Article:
Despite the divergence of their goals, it is certain that the “secret history” of the relationship of Pius XI with Mussolini, during the seventeen years of his papacy, was based on certain ideas they held in common: “Despite all their differences – Kertzer accurately observes –, the two men shared some important values. Neither had any sympathy for parliamentary democracy. Neither believed in freedom of speech or freedom of association. Both saw Communism as a grave threat. Both thought Italy was mired in crisis and that the current political system was beyond salvation.”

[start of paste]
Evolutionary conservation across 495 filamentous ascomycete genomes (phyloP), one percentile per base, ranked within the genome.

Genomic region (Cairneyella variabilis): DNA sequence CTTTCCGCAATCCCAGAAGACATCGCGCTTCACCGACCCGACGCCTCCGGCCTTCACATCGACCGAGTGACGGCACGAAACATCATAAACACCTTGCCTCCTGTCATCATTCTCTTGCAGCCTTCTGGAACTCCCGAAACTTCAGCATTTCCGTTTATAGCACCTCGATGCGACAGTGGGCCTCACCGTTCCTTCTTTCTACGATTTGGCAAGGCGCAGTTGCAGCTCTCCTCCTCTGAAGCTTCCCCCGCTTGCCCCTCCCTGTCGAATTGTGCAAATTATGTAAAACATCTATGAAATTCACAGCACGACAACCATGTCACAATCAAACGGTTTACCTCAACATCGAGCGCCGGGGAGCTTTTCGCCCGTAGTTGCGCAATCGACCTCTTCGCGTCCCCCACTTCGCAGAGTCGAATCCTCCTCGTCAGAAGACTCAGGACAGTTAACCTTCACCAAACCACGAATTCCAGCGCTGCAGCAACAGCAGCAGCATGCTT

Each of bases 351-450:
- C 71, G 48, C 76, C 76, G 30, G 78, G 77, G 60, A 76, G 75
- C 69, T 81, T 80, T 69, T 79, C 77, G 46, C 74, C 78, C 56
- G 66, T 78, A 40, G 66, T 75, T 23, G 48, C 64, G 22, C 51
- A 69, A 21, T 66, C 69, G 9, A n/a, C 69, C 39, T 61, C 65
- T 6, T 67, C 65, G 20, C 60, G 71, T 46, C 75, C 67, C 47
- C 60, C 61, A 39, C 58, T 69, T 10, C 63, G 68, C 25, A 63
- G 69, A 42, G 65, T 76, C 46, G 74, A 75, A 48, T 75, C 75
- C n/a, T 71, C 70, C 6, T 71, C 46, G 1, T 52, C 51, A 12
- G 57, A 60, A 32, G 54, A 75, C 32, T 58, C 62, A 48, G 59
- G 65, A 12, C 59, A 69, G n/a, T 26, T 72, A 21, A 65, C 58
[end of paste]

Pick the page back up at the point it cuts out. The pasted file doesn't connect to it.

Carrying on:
These were the premises on which, after the march on Rome, the agreement was born between Mussolini and Pius XI – ratified with the signing of the Lateran Pacts in 1929 – that legitimated the fascist regime in the eyes of the Catholic reactionaries, conservatives and traditionalists, but not of the Catholic anti-fascists, such as the founder of the Partito Popolare, Don Luigi Sturzo and other Italian Catholic intellectuals and politicians, liberal and democratic, who were forced to remain silent or sent into exile. The search for an agreement with the Church does not mean that, in my opinion, Mussolini wanted “to build a Catholic state befitting a Catholic nation,” as Kertzer claims. Much less do I think that Mussolini “did all he could to identify the Italian state with the Catholic Church.” The Duce only ever wanted to avail himself of the Church as a means of consolidating the fascist State and to involve Catholicism in his imperial project, as Pius XI himself dramatically came to realize at the end of the 1930s. The Duce’s strategy intended rather, I would say, to identify the Catholic Church with the Fascist State.Furthermore, it seems that this is the overall interpretation that Kertzer presents of the meaning and goal that Pius XI and the Duce attributed to their relationship: “The pope was eager to use the Fascists’ power to resurrect a Catholic state, although was not so foolish as to think he could ever ‘Christianize’ Mussolini. The Duce was eager to use the power of the Church to solidify his own rule, but in his view the Catholic clergy were to be the handmaidens of the Fascist government, a tool to ensure popular support for the regime.”